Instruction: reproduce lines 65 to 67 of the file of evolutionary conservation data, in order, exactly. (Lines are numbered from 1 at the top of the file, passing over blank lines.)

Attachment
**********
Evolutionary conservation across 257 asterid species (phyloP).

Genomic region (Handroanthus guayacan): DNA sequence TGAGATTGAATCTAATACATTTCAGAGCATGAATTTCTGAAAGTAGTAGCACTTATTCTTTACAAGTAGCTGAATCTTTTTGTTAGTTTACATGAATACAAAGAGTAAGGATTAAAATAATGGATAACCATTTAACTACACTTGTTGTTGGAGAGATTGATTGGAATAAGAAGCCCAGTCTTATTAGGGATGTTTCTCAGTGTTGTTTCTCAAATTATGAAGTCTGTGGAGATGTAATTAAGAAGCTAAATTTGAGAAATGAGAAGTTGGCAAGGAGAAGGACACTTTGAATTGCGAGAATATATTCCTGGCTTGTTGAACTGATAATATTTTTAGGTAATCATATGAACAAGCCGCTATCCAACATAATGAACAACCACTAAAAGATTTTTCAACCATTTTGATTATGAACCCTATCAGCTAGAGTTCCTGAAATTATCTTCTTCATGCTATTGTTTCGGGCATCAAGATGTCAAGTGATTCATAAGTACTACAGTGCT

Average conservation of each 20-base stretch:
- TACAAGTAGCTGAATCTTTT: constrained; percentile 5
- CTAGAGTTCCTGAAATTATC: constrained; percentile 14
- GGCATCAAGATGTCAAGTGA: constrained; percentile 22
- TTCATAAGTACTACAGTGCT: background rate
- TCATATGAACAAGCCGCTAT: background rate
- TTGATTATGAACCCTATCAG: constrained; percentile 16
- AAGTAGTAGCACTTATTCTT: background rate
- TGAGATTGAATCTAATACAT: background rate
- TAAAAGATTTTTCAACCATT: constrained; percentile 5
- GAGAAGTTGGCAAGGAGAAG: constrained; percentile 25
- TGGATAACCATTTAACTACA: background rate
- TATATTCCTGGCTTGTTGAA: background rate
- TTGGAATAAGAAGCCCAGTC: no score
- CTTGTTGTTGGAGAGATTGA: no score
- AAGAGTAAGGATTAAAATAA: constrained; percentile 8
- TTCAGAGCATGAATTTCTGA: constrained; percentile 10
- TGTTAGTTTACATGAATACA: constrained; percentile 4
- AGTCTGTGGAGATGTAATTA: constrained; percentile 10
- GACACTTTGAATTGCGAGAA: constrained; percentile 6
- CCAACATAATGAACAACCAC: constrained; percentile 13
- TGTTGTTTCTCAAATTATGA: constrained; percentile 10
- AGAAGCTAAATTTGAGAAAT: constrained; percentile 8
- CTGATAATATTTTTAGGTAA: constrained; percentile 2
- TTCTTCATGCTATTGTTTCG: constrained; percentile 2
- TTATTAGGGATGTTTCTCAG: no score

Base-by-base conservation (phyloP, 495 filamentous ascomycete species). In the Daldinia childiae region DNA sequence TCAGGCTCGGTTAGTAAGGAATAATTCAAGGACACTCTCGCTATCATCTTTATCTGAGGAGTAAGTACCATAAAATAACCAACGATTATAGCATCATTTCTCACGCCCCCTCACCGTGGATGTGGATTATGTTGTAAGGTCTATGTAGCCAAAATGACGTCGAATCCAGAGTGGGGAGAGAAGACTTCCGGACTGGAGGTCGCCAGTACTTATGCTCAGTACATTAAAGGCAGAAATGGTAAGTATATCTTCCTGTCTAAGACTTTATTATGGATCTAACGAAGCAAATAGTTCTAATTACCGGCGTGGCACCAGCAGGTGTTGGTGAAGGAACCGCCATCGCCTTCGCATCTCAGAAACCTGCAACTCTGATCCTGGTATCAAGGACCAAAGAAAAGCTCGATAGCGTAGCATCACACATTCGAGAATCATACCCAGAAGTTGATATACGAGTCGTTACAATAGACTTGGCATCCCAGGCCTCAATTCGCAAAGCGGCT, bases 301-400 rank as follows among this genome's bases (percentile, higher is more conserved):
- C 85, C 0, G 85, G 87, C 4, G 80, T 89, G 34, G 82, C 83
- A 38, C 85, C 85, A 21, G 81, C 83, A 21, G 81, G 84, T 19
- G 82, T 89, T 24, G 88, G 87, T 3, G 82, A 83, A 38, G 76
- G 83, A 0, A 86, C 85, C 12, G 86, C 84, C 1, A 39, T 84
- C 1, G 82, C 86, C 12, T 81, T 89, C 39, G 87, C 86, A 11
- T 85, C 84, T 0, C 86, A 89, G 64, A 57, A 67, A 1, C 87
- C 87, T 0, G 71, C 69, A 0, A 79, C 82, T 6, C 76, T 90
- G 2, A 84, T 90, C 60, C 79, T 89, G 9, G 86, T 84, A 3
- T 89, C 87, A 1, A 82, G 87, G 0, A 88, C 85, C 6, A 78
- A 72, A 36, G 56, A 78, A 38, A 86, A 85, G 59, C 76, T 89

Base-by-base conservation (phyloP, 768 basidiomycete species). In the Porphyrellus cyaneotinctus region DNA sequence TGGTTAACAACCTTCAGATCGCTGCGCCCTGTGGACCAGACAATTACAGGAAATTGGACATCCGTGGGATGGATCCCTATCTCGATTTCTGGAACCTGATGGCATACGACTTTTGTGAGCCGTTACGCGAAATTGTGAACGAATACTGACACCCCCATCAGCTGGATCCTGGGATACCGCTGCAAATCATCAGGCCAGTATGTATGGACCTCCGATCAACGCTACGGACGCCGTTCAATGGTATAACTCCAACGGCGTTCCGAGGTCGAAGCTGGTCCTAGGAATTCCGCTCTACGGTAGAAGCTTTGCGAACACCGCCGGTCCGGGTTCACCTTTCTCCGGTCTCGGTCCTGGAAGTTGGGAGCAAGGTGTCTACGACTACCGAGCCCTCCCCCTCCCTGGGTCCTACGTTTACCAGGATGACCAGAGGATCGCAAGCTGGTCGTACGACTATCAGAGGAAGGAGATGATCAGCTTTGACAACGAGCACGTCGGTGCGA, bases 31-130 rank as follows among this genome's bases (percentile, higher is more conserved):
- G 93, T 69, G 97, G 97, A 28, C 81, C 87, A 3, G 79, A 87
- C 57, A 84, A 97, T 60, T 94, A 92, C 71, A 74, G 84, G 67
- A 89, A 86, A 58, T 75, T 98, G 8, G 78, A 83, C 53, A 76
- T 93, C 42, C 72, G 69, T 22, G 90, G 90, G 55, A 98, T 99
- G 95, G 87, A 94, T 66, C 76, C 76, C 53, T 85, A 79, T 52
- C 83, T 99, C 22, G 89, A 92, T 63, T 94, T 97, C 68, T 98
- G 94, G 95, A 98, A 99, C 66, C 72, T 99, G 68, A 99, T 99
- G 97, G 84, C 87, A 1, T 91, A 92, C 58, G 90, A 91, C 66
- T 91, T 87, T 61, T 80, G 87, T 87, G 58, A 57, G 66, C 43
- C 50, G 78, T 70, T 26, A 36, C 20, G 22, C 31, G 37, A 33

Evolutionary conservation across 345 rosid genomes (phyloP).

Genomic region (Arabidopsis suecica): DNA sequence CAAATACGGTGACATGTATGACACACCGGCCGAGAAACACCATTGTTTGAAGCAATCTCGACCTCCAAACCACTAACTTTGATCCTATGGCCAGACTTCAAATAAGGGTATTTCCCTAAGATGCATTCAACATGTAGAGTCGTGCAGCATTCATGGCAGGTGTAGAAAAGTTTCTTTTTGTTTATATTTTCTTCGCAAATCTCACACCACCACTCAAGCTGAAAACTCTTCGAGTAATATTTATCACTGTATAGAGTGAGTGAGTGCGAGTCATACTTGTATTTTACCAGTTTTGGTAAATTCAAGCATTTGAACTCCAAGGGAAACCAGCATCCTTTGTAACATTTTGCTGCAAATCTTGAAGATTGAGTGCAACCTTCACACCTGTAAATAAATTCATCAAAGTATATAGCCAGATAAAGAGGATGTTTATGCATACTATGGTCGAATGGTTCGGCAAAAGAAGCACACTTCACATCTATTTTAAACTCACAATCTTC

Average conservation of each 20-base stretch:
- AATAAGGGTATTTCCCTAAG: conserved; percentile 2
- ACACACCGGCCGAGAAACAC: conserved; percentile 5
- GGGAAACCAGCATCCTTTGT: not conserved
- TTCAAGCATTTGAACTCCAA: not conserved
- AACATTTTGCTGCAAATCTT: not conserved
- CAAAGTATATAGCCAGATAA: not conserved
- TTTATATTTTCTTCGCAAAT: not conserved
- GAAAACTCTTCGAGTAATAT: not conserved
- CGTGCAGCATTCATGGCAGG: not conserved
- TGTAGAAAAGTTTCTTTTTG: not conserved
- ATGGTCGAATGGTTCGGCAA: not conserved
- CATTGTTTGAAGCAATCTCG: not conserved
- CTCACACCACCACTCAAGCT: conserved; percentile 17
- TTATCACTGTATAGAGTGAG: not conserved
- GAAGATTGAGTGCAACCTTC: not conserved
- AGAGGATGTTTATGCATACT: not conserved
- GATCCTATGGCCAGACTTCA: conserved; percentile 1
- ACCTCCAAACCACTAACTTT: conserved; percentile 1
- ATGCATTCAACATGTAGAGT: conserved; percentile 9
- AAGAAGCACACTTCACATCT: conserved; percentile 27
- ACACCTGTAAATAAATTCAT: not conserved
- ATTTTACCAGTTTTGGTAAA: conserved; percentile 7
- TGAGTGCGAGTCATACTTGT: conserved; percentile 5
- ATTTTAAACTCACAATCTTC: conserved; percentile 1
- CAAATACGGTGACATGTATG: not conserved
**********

- CATTGTTTGAAGCAATCTCG: not conserved
- CTCACACCACCACTCAAGCT: conserved; percentile 17
- TTATCACTGTATAGAGTGAG: not conserved